At another level we see a polemic against the gods of the pagan nations surrounding Israel.  Creations myths in the pagan nations involve wars between the gods, and typically the cosmos is constructed from various body parts of the god involved.  Also many pagan nations worshiped the sun and the moon.  Israel’s creation narrative stands against these saying that Yahweh is sovereign over all of creation, and everything exists by his will.  By placing the sun and the moon on the fourth day Israel is saying that God is sovereign even over the sun and the moon, that the Creator is to be worshipped and not the creation.

Lastly,  and I think at the most profound level, what we have is the story of the cosmos as God’s temple.  In all ancient societies the cosmos was a temple, and the local temple that was built stood in for the cosmos (temple is also synonymous with kingdom, which is important coming up).  Now a temple inauguration was seven days, and it was not considered a temple until it began to function as such (there is that function vs material coming in again).  Just because a temple had been materially constructed does not mean that it was a temple until it began to function as such.  Thus, the creation narrative given in Genesis 1 is God constructing the cosmos as a temple for him to dwell in, and the last thing that was done in a temple (kingdom), before being complete was for the God, king, to insert an image of himself into that temple (kingdom).  All ancient societies were like this, including Israel.  The image of the king, god, reflected his rule over the kingdom.  In Israel’s narrative we see God placing his own image into the cosmos as those who carry out his rule over creation and draw up the praise of creation to himself (a royal priesthood).  On the seventh day we have God resting.  In this case rest means rule, that it is time to get down to the business of running the cosmos.  The temple was God’s dwelling place where he would rest and rule.  This is reflected in Israel, including the Psalms, where the Psalmist longs for God to take his place of rest in the temple, and remember, the temple in Jerusalem stood in for the cosmos.  So on day 7, the temple is complete and God takes his rest to rule, now it is time to get down to the task of running creation.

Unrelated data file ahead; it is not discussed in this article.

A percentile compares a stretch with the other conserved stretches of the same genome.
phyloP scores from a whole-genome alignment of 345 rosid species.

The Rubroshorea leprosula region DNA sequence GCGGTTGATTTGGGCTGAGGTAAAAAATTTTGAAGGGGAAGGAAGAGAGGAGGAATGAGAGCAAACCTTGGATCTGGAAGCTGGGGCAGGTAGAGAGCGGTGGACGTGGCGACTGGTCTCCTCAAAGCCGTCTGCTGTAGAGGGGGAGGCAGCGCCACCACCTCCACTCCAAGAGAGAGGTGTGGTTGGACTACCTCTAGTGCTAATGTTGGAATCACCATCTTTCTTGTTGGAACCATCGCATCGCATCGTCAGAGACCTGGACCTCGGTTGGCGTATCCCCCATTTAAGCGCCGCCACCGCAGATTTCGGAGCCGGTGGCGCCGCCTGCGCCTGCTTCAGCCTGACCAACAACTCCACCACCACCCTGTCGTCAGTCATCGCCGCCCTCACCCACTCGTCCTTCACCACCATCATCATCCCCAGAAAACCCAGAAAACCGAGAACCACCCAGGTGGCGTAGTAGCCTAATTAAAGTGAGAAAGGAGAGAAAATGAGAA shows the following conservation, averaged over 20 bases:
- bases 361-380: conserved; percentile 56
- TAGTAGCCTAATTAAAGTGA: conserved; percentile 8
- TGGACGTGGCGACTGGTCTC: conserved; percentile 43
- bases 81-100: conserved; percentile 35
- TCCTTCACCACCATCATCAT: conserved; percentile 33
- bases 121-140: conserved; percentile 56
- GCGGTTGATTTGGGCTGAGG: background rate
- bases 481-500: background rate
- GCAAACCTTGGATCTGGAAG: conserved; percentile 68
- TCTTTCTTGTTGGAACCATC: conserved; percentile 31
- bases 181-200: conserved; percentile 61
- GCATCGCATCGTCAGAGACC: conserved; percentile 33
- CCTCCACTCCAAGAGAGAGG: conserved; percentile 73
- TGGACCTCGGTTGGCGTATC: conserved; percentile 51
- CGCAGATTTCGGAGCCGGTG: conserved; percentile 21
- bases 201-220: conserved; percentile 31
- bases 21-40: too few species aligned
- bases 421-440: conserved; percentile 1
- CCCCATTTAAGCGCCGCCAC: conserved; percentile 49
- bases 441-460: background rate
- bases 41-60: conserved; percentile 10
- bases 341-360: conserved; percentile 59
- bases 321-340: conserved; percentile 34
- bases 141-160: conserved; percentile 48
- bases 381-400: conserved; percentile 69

All this together gives us a doctrine of creation that has profound implications for us today, including the original human vocation of being a royal priesthood, and God’s redemptive task of getting creation back on track through the death and resurrection of Christ and now through the Church.  It also means that everything exists by the will of God, he holds all of creation together and is Sovereign, regardless of how God chose to do it.  This also means that there is no new scientific information, in this text, and I would assert, the Bible as a whole.  To try to turn this into a scientific creationism is to grossly misread and misuse the text.  It is really, in the end, being unfaithful to the text itself, because we are not dealing with it as it is.  But reading it this way is not only richer, and more accurate, it provides us with an understanding that allows us to embrace science in all its fullness.  No one should ever leave the faith, and no scientist should be kept out because we insist on taking Genesis in a literalistic and scientific way. This should lead us to reaching out to scientists, and anyone who is willing to hear and be brought into the fold, without having to choose between science and Christianity, which is a false dichotomy if there ever was one.